Industry Executive Says Women Too Emotional, Scientifically Uneducated to Appreciate Benefits of Fracking

Nothing like being gaslighted by a gas company.
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Averil Macdonald, the chair of shale gas lobby group UK Onshore Oil and Gas, recently made some highly controversial statements about how she believes gender impacts a person’s feelings about fracking.

During an interview with The Times of London, Macdonald argued that men are generally more in favor of fracking–the controversial drilling technique used to mine shale gas–because they’re influenced by an “awful lot of facts.”

Macdonald may not be wrong that gender plays a role in how fracking is viewed; a University of Nottingham survey found recently that, out of a pool of approximately 7,000 participants, women were less likely to approve of fracking than men or to correctly identify shale gas as the fossil fuel produced by the process.

A board member of Women in Science and Engineering, an organization dedicated to encouraging women to enter STEM fields, Macdonald says that women’s judgement is clouded by our emotions and dedication to family. Speaking to The Times, she argued that women compensate for their lack of formal scientific education by instead trusting their “gut reaction”:

Frequently the women haven’t had very much in the way of a science education because they may well have dropped science at 16. That is just a fact.

Women do tend not to have continued with science. Not only do [they] show more of a concern about fracking, they also know that they don’t know and they don’t understand.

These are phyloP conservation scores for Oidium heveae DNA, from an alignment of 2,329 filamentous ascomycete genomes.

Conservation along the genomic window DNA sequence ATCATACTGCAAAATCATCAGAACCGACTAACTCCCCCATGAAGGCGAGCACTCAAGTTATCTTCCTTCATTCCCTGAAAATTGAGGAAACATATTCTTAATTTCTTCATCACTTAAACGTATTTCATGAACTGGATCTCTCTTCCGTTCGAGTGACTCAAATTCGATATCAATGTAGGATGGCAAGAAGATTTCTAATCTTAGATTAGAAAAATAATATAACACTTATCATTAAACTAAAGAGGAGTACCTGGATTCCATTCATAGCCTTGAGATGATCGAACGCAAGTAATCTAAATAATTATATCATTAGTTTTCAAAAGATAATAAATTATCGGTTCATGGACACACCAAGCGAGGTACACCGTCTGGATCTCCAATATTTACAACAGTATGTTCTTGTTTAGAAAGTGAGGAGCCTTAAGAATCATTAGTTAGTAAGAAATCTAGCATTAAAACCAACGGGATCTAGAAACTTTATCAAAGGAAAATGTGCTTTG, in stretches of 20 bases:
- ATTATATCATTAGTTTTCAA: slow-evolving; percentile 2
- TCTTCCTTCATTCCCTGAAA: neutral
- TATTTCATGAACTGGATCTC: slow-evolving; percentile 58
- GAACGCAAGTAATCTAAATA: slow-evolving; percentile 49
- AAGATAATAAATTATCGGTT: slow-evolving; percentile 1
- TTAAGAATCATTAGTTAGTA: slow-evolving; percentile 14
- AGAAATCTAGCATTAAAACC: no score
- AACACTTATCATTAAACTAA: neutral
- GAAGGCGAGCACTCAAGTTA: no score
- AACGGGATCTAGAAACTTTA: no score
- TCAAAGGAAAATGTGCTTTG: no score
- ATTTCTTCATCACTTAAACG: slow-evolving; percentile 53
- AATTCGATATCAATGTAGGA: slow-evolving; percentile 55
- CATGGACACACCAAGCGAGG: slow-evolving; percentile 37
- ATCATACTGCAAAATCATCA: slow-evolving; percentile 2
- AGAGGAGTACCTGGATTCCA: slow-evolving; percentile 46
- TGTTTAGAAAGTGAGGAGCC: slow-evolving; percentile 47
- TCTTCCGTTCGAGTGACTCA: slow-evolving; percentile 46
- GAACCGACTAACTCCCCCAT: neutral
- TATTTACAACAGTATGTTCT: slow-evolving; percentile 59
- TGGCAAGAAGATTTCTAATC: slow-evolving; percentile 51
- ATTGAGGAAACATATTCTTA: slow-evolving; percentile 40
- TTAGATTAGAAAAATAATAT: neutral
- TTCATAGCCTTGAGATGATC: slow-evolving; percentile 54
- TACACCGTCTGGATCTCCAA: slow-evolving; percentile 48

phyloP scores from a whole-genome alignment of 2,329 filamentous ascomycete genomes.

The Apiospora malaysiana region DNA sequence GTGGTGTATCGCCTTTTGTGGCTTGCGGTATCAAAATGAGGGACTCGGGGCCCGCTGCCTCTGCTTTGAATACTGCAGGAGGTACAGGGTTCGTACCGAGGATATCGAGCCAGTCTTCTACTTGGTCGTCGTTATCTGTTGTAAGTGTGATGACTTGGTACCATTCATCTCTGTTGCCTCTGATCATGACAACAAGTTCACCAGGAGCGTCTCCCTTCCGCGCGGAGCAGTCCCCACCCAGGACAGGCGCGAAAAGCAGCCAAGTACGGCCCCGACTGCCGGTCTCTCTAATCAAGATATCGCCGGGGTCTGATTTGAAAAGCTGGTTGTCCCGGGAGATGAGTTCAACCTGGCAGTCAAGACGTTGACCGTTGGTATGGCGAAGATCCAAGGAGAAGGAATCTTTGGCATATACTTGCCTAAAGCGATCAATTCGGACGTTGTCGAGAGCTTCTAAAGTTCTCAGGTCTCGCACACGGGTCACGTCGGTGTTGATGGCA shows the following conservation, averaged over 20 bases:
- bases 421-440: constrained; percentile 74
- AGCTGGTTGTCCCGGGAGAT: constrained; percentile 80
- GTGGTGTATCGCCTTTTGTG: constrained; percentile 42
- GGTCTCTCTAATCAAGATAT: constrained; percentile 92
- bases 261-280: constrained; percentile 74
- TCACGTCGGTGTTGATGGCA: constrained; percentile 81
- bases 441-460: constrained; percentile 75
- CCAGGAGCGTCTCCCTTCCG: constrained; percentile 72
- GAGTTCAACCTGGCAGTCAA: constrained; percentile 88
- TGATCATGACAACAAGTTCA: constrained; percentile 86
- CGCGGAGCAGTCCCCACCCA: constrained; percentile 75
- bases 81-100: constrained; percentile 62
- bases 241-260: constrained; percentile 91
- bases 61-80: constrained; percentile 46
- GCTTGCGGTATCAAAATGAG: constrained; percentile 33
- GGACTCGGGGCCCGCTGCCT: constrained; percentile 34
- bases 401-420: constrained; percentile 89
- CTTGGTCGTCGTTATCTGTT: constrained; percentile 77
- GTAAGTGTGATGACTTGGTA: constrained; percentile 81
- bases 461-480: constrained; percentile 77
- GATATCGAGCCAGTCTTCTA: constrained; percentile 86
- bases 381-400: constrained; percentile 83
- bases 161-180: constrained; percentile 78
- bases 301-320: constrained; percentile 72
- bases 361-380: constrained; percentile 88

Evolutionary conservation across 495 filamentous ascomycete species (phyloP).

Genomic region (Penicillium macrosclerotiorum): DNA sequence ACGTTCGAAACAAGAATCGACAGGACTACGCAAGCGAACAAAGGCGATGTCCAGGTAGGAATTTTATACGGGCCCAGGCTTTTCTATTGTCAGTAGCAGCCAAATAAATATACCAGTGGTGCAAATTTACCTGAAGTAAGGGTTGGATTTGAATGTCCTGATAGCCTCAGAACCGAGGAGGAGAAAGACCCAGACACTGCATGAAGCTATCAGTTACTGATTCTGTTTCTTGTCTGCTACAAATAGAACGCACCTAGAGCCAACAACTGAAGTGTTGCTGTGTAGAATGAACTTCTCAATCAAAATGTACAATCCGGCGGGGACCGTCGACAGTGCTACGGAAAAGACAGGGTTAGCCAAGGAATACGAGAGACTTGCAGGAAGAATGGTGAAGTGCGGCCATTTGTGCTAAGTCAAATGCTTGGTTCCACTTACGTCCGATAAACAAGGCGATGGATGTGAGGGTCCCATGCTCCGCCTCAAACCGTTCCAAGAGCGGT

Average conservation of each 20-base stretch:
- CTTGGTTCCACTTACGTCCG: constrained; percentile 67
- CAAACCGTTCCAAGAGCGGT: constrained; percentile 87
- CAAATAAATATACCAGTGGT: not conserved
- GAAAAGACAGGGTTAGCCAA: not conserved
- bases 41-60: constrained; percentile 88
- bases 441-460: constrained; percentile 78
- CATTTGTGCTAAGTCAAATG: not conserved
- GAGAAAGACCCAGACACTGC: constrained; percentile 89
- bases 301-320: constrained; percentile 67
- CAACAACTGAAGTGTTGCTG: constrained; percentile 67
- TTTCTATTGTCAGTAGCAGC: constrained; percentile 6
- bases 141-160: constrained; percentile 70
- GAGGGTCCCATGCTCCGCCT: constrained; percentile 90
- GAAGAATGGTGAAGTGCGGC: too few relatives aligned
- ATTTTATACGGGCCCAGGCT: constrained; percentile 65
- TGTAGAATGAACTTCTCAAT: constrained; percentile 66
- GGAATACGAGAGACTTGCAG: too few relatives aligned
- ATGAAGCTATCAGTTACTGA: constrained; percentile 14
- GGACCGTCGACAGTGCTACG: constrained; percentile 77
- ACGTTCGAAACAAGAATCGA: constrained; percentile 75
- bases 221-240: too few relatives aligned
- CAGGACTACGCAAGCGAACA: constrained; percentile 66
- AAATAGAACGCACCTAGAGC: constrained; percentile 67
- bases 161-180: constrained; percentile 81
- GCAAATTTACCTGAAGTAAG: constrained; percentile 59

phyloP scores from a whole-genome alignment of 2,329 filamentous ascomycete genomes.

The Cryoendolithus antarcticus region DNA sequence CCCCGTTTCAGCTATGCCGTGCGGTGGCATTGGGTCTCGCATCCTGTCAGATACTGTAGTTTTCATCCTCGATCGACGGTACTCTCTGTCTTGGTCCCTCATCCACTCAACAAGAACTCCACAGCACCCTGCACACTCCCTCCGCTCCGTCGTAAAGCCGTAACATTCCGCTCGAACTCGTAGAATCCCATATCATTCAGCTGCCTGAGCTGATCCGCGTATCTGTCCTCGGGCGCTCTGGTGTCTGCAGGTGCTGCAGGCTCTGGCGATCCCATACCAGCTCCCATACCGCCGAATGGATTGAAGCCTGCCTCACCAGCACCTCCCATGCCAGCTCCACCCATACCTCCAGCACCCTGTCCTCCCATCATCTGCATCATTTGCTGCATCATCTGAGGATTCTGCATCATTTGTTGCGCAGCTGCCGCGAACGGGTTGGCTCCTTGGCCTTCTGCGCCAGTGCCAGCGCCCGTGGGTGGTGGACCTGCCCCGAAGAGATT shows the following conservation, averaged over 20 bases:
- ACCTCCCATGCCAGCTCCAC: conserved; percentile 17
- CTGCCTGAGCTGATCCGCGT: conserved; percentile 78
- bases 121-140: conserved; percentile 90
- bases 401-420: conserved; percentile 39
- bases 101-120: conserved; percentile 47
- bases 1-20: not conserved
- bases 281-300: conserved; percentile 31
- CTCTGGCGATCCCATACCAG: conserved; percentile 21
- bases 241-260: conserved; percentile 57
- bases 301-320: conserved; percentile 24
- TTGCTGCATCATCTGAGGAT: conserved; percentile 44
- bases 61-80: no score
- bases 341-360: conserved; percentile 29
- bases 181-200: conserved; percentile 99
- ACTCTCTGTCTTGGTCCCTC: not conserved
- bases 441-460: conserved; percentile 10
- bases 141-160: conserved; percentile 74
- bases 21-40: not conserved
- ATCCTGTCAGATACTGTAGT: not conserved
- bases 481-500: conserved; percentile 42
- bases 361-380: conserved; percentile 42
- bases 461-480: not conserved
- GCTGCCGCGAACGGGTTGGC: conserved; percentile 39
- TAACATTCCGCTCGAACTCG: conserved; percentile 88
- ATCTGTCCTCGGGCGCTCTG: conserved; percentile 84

They are concerned because they don’t want to be taking [something] on trust. And that’s actually entirely reasonable.

But women, for whatever reason, have not been persuaded by the facts. More facts are not going to make any difference.

What we have got to do is understand the gut reaction, the feel. The dialogue is more important than the dissemination of facts.

Women are always concerned about threats to their family more than men. We are naturally protective of our children. I would similarly be concerned but I read the literature and I feel comfortable that I understand.

What I hope is that I can make the women who are concerned comfortable that the myths they are worried about are myths.

Macdonald went on to say that more high-level female executives are needed in the shale industry, and that the ten executives who interviewed her for her current position were all men.

According to The Telegraph, she’s currently spearheading a campaign to convince women of the benefits of fracking.

(via The Independent)

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